The morning air smelled of fresh rain, it was damp and chilly. I contemplated having a fire outside to sit by and write. This is spring-time in Oregon. After the long winter I am tempted by any opportunity to hear the sound of morning birds. So, I settle for frosty fingers to hold my morning tea. I stood wrapped in my Pendleton wool blanket breathing in the cold rain-soaked air and noticed my herd of horses cresting the hill. Something had alerted them. One by one they became acutely aware of an unidentified presence behind them. The bone-rattling sound of my dog’s territorial bark assured me it must be a coyote. This is a common morning ritual. The coyotes on their rounds innocently trigger the alarm. This heightened sensory perception can be viscerally felt. I too jolted as blood ran quickly through my veins, rapidly stirring my sleepy, contemplative morning mind.

I am guessing it wasn’t a specific thought running through the horses’ minds that turned them back from their habituated path. It was simply keen awareness that stopped them in their tracks. They stood erect – listening, sensing, smelling and waiting. They stood tall and ready, squarely and firmly present in the moment. For this moment, prior to reaction, they were perfectly still. I watched.

Defense is easy for me to identify physically in both horses and humans. Horses on high alert sound the warning call by trumpeting air through their nostrils and running full throttle for safety. With hooves pounding the ground, I sometimes feel them coming before I see them. Here by the house is their barn, their home base and the center of their universe. There is no individual when the herd runs for survival. The herd is one. They move like a flock of birds in the sky, all shifting direction, slowing or speeding together as if they had radio signals. Today’s alarm was benign. The heightened state of alert awareness soon diminished and they returned to peaceful morning grazing, and I to my writing.

We experience presence rising up from behind the barrier of thought in times of emotional intensity. Not only in responses for survival, but also in times of wonder and awe. The wonder in seeing the innocence of a newborn fawn or a beautiful sunrise peeking through the fog in the dense forest are times that momentarily stop us in our tracks. We, in a sense, forget to think. It is like hitting the pause button in our mind.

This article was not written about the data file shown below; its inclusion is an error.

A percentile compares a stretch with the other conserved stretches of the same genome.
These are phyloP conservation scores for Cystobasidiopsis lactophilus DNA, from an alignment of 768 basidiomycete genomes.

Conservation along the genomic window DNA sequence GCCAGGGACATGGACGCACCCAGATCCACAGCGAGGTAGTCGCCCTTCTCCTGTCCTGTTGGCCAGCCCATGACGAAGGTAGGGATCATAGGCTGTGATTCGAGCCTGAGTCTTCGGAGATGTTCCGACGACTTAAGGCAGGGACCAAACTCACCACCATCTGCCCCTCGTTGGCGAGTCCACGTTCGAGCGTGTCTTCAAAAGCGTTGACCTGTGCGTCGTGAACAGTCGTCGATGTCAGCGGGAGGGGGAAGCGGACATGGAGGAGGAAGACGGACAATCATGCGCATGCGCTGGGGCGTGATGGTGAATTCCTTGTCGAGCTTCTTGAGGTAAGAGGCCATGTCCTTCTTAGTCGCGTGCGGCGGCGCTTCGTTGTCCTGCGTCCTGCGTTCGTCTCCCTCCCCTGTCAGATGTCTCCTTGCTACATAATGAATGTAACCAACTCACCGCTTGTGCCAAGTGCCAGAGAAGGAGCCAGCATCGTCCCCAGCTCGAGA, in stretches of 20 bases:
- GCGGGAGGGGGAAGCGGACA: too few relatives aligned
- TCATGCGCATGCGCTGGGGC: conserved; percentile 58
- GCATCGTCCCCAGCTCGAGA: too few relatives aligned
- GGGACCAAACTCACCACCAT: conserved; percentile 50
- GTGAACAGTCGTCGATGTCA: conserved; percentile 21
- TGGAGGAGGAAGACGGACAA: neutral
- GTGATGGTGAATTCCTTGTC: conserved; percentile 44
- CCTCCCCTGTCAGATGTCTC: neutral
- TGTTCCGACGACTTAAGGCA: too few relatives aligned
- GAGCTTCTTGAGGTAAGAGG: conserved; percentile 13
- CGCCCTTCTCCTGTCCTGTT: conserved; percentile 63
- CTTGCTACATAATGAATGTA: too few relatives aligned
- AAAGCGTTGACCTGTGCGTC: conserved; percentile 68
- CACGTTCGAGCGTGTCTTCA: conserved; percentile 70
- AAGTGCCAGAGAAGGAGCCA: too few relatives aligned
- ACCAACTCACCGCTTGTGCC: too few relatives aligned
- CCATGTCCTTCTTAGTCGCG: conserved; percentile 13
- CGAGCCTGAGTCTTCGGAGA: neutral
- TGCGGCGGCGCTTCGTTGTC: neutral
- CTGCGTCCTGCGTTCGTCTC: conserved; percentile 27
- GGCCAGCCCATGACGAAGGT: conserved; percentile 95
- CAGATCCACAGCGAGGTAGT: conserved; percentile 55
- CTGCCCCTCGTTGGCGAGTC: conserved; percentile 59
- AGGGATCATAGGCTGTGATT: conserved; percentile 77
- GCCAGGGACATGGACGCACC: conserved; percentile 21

Heightened awareness can also be felt when circumstances take the mind by surprise. Such as when we hear shocking news of something unexpected or experience a frightening “close call.” We can recognize presence when the mind (or our thoughts) can’t quite catch up with what is happening in the moment. I felt this intensely when I received a phone call that my mother had suddenly passed away. It was shocking news. I couldn’t think, but there was an awareness that led me through those first hours. This feeling is sometimes called surreal. But actually it is much more real than thought because the presence I feel is changeless and timeless. It is unconditioned. I have experienced this alert awareness in the depth of grief, as well as in joyful exhilaration.

It’s easy for us humans to become immersed in thought. Too many thoughts of right and wrong, success and failure, and enough or not enough, create a constant dialogue in the mind – a dialogue of duality. This inner conflict can intercept the clear intention of the heart. I see the heart as an essential element for peaceful presence. While alert presence in the horses comes from a natural survival response I suggest that humans, too, hear the survival call asking us to return to presence. Ours is a different kind of survival however, ours is survival of the heart.

Excerpted from  Perfect Practice by Mary S. Corning Copyright © 2019 by Circle Around Publishing. Excerpted by permission of the author. All rights reserved. No part of this excerpt may be reproduced or reprinted without permission in writing from the publisher.

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